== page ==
The ceiling would hold overall defense spending to less than $300 billion by fiscal 1985 -- well above the $248 billion that Carter currently is projecting but not far above the $270 billion forecast by the Senate Budget Committee.

SPENDING CUTS: Until last week, the GOP presidential candidate had been vague about spending reductions. Reagan talked generally about the existence of a massive $50 billion in government waste but refused to say how much he'd cut.

Last week, Reagan came up with a two-part plan for holding down spending that managed at once to relieve any fears that he'd meat-axe the budget unmercifully, while still not giving opponents any room to criticize specific spending cuts.

He first endorsed a plan by former Nixon administration budget director Caspar Weinberger to trim a modest 2 percent from projected spending in fiscal 1981 and 1982 and one percent a year in fiscal 1983-85 -- simply by cutting back on "waste" and fraud.

At the same time, he also served notice he'd "like to" cut another one to 9 percentage points each year on top of taht, gradually bringing the cutbacks to a full 10 percent less than what outlays otherwise would be under Senate projections.

"You just can't know what you'll cut until you get into office," a Reagan adviser insisted.

THE DEFICT: Reagan put off his promised budget-balancing until fiscal 1983 rather than trying to eliminate the deficit immediatley, as he had proposed in his earlier program -- bring his plan back into the realm of reality.

The earlier budget-balancing pledge had stemmed in part from the idologically based assumption that massive tax cuts now would stimulate economic growth enough to wipe out the budget deficit the year after the tax cuts took effect.

Although Reagan's rejuggling effort blunted any outside criticism that his economic plan didn't add up, the candidate still left some serious questions about just how viable his program is:

Reagan's long-term estimates added up largely because they were based on optimistic estimates of how rapidly the economy will grow in coming years -- and projections of continued rapid inflation -- keeping revenues high and outlays low.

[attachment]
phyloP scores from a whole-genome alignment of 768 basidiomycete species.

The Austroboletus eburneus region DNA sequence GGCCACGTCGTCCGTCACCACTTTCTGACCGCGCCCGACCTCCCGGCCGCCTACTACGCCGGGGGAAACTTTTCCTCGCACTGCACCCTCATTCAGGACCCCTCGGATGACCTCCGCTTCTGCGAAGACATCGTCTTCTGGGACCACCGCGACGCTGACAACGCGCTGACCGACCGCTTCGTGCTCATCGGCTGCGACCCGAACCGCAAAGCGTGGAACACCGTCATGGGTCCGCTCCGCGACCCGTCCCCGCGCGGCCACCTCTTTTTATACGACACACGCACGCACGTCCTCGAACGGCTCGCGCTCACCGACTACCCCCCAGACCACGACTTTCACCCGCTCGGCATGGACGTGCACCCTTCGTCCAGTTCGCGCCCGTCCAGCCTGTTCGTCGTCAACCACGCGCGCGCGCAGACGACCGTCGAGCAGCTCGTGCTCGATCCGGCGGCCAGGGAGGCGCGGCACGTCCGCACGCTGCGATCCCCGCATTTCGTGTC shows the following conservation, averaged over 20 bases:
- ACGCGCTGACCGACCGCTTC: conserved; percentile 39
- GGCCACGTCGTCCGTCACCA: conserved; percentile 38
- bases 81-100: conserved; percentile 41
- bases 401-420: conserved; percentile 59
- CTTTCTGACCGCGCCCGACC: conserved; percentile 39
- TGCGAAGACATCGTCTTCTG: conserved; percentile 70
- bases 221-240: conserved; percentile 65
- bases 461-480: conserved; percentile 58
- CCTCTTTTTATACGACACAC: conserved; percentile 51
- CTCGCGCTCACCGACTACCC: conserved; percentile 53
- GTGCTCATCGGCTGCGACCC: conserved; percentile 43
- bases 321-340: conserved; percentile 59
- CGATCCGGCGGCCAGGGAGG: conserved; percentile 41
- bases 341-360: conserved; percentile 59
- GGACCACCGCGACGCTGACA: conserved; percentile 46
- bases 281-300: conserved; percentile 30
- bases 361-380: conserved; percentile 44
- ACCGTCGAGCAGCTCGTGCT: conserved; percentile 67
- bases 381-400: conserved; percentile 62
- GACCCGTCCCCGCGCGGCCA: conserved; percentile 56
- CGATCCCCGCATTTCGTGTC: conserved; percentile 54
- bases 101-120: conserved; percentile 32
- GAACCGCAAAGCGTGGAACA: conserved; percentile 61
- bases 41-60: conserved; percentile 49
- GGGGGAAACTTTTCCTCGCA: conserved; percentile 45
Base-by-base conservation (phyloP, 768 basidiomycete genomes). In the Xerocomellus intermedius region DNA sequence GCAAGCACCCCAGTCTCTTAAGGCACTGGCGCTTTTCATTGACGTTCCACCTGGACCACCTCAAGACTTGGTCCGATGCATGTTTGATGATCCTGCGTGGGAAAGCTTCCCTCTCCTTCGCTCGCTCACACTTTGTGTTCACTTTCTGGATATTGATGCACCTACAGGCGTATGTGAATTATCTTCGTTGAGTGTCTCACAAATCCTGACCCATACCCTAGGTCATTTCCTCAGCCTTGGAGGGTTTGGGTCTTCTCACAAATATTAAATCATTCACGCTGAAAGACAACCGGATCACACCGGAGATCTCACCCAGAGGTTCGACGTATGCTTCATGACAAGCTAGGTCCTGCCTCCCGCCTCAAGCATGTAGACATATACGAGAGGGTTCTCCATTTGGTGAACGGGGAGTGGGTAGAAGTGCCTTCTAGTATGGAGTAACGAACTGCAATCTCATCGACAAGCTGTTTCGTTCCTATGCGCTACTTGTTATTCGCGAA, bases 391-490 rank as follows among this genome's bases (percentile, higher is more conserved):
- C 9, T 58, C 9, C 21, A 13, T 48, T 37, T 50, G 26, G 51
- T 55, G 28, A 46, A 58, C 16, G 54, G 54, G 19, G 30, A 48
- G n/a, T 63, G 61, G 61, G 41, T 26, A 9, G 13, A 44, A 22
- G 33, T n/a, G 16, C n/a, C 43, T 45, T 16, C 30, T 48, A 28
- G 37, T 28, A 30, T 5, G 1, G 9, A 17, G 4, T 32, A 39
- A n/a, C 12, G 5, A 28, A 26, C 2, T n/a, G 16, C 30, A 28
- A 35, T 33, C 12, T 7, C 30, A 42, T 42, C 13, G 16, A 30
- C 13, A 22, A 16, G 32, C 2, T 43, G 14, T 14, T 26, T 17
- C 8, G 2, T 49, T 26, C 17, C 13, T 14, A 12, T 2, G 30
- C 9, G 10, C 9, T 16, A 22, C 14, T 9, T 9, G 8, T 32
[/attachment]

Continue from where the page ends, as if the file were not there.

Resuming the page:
(The economy's actual growth rate has been far below the one Reagan assumed would occur. And analysts caution that trying to sustain the Reagan growth rate for long inevitably would exacerbate inflation further.)

Despite warnings from traditional economists, the GOP candidate still insisted he would want to go through with his massive tax cuts whether Congress approved his spending cuts or not -- a move economists say would worsen inflation sharply.

For all of Regan's assurances of sizable budget surpluses in coming years, such projections tend always to be on the optimistic side. Carter has relied heavily on these, as well.

Even with last week's revisions, the GOP candidate's economic program still contrasts sharply with that of Carter, who, ironically, has proposed more tax breaks for business and far less tax relief for individuals (see chart).

Carter proposed a new "economic renewal program" Aug. 29 containing a more modest overall tax cut and a spate of new programs and incentives designed to encourage business investment.

However, the program -- which was put together hastily earlier last month -- is regarded as mostly election-year window-dressing even by many Carter officials.

And Carter's long-term projections suffer from the same set of uncertainties as Reagan's. Except for the modest tax cuts the president has proposed, analysts generally see little in the plan apt to have much impact.

Independent candidate Anderson has no formal economic plan as such -- only a series of small proposals for increasing the exclusion for interest and dividends and eventual automatic adjustment of tax rates for inflation.

(Estimates worked out with the help of Anderson staffers are included in the charts.)

What the latest backing and filling has shown is that Carter and Reagan can get their estimates to make sense arithmetically if they're pushed enough by public opinion.

Implementation of their respective programs is, of course, an entirely different matter.